Eating Disorders and College Students

College is a time to leave your family behind and find out who you truly are. You get to live on your own and by your own rules. Each day a new challenge may be faced that you might not be prepared for. Classes become stressful and homework piles up and until you get a hang of this new life you might feel like you are losing control.

Do you know someone who may have control issues? Who always seems overwhelmed but is always adding more things to do to their agenda? Maybe you notice that your one friend is always busy around the time of day when everyone else is eating. Then, once you start to pay close attention you realize they are swimming in their clothes and the color of their skin is pale with dark black circles under their eyes.

Have you ever seen this person before? Well, I have when I was an undergraduate student at the University of Illinois at Chicago and my friend was suffering from an eating disorder. I am now a graduate student at Millikin University and want to create awareness for this campus.

According to the Addiction Center, college students are one of the most susceptible groups of people at risk of developing dangerous eating habits such as anorexia, bulimia, and binge eating disorder. This is mostly in part to major life changes. This is why they can be referred to as trigger disorders.

Peer pressures from classmates and acquaintances are among the other reasons college students develop eating disorders. Feeling like you are losing control trying to juggle all of the challenges of college seems to be how this disease starts. Eating disorders threaten millions of college students nationwide each year affecting mostly women.

By the time I had noticed there was something wrong with one of my closest friends, it was too late and she was suffering. The scariest part was how good she was at hiding her illness. What you will find with those suffering from this disease is that they are very good at hiding the signs and symptoms.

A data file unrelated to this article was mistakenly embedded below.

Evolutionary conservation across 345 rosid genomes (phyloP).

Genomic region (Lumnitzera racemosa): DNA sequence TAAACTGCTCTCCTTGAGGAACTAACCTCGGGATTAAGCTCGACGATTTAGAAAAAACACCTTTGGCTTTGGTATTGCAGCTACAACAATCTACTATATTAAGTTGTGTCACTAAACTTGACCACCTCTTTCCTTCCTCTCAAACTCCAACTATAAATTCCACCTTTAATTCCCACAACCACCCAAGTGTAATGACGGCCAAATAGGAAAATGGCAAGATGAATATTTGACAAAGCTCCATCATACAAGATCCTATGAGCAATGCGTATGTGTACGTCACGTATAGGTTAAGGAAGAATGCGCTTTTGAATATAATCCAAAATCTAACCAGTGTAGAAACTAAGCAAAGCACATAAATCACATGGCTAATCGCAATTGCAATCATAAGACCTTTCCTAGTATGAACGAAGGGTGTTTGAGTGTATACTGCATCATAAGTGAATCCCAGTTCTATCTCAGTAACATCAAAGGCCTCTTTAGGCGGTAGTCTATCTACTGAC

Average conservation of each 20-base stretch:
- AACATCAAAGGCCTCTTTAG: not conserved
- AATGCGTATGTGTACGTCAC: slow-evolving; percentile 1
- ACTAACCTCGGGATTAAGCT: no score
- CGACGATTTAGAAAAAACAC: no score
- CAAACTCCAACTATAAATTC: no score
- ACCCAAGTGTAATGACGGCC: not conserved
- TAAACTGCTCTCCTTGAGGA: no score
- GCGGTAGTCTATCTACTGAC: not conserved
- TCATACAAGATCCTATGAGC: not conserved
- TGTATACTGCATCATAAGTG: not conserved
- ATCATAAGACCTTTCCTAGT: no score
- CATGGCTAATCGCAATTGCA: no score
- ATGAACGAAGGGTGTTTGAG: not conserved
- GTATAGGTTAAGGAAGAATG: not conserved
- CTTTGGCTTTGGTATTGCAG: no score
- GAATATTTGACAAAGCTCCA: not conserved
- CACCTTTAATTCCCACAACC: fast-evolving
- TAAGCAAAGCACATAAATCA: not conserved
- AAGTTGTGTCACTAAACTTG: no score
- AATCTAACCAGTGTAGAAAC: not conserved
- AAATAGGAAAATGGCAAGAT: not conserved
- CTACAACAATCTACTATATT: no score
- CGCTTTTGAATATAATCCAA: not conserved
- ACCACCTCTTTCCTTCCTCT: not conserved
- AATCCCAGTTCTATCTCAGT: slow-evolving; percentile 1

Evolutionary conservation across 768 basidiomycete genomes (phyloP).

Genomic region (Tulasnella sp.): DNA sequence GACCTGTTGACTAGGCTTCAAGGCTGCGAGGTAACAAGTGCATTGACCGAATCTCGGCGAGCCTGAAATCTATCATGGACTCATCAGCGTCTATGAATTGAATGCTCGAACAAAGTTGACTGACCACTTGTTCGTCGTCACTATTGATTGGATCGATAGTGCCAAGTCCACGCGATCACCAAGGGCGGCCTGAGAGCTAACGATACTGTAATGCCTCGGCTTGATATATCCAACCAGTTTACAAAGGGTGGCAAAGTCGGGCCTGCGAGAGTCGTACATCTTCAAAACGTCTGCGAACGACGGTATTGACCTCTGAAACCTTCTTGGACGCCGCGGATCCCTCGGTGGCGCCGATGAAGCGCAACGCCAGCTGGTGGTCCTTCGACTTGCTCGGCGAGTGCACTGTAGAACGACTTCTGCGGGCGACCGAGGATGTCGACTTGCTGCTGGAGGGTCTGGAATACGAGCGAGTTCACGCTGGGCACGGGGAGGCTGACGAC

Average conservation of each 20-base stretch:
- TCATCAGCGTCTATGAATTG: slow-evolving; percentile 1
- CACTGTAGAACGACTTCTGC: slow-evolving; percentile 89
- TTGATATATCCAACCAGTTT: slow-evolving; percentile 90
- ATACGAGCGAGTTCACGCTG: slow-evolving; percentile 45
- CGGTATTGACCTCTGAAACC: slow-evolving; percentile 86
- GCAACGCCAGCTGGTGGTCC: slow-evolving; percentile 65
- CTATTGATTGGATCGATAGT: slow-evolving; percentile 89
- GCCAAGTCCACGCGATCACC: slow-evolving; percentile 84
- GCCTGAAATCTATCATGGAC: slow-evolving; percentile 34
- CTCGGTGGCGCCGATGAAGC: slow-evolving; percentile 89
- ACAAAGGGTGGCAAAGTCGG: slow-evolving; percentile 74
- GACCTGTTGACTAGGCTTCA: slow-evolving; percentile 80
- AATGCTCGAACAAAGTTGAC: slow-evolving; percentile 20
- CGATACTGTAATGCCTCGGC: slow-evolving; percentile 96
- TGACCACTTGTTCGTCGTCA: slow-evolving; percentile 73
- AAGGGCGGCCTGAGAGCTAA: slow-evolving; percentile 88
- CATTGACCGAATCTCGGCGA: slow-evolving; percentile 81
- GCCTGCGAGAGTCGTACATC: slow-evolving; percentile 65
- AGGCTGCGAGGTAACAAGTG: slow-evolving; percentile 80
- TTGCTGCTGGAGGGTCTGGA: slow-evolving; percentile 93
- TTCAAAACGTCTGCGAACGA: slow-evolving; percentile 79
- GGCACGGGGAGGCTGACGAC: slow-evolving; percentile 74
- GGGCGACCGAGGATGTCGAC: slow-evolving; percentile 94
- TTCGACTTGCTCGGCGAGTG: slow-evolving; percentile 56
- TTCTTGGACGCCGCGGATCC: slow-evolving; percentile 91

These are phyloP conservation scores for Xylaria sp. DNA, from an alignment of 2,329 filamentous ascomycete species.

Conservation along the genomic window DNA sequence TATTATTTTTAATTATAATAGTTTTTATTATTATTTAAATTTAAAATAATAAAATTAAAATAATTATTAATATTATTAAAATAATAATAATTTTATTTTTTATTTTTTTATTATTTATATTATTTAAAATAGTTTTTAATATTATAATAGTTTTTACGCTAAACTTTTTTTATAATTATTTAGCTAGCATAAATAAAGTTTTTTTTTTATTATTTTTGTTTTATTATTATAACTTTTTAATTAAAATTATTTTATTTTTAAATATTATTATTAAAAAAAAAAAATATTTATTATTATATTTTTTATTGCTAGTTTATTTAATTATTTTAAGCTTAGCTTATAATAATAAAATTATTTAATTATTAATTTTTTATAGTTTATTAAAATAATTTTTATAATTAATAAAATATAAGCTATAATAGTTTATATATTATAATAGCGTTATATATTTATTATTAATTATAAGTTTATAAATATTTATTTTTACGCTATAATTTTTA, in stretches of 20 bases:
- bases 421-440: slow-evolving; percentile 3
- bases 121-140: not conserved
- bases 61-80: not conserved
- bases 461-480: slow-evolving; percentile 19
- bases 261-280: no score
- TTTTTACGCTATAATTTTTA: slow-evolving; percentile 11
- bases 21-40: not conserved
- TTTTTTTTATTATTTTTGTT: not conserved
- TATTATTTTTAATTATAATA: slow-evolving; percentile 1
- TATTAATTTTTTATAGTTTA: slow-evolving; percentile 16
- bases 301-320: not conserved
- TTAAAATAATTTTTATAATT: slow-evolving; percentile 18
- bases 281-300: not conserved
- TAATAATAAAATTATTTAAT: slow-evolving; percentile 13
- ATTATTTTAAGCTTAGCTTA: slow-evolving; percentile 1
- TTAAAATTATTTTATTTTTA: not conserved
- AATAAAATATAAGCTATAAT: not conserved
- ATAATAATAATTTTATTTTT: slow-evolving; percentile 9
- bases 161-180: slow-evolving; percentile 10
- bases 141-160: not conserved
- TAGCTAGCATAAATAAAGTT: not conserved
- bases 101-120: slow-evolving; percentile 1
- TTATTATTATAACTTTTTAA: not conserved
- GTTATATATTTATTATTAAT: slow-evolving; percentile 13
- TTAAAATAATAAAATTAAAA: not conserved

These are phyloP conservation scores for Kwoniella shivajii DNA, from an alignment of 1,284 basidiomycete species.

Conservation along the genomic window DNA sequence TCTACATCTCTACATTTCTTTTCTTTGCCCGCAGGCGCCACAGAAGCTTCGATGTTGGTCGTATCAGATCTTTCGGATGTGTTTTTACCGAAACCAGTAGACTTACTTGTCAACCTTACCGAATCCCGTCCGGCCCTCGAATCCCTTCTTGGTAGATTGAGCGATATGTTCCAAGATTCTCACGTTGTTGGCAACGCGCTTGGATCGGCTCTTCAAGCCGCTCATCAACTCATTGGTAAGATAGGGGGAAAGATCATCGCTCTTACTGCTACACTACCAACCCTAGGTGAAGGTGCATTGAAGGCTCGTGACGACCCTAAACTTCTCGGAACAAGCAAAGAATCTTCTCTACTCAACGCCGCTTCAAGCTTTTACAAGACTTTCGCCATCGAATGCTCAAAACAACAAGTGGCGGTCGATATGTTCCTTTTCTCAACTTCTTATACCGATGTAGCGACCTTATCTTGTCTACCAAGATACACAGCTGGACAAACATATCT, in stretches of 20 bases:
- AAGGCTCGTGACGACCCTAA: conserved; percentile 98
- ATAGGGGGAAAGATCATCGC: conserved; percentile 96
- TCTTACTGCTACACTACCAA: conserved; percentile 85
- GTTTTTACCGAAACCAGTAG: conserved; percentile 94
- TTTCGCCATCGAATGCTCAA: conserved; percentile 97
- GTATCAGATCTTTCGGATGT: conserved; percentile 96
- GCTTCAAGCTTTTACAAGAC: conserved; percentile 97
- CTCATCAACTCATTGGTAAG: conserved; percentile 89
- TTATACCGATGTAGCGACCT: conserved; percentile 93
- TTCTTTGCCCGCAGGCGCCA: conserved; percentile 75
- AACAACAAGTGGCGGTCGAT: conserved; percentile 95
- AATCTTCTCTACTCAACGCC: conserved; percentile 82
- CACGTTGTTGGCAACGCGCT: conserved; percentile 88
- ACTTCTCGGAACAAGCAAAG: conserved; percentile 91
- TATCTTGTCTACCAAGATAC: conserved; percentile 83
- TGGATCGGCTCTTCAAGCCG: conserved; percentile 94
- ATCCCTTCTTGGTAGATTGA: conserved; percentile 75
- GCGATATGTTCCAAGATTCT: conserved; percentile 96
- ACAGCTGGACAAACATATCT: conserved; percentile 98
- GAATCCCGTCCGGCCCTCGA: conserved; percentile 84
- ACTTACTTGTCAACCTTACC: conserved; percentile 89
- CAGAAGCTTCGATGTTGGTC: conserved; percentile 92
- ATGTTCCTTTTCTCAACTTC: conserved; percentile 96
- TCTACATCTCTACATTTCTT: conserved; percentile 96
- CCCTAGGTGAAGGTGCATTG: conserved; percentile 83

My particular friend always seemed happy and many were envious of her “I can take on the world” attitude but deep down inside she was struggling. The only way she felt in control of her life was by starving herself.

She deprived herself of food, help, and a normal shot at a college experience that is wonderful for most people. Even though my friends and I were around her all the time, we did not see that she was dropping weight and spiraling out of control. This was mostly because things are easy to get caught up in with in your own life where you don’t notice loved ones need help.

Friends are good people to take notice of behavior changes because they are the ones that know the nuances of your personality.

The National Eating Disorders Association (NEDA) has a great list of signs to look out for if you think something might be going on with one of your friends.

If you notice any of these signs and do not want to address your friend face to face, seek help from a professional. These warning signs and symptoms include dramatic weight loss or weight gain, becoming more withdrawn, being concerned about eating in public, having a strong need for control, having restrained initiative and emotional expression, making excuses to avoid mealtimes, working out constantly, having stomach cramps, always feeling cold, experiencing dental problems, and having fainting spells and yellowing skin.

An individual with eating disorders will not have all of these signs and symptoms at once, and they vary depending on the eating disorder the person is battling. The chance for recovery increases the earlier an eating disorder is detected. This fact makes it extremely important for you to be aware of some of the warning signs of an eating disorder so intervention can begin immediately.

If you have any concerns about yourself or a loved one, please find help. The NEDA has a helpline where you can call toll-free Monday through Thursday from 9:00 am to 9:00 pm and Friday from 9:00 am to 5:00 pm. This number is 1-800-931-2237.

Thankfully, my friend is alive today and after many different rehab stays, she is finally able to function as herself. However, she missed out on the “normal” college experience where you grow up and live life and have amazing experiences. Instead, she was in and out of hospitals. I can’t help but wonder, if I would have noticed early on would she have been there for the moments that we got to enjoy in college?

Don’t let this happen to someone you love. Make a difference and pay attention. Most importantly, don’t let this happen to yourself. There is always someone willing to help. Make sure you utilize your resources and don’t be afraid to seek guidance. College can be the best time of your life. Everyone deserves that experience.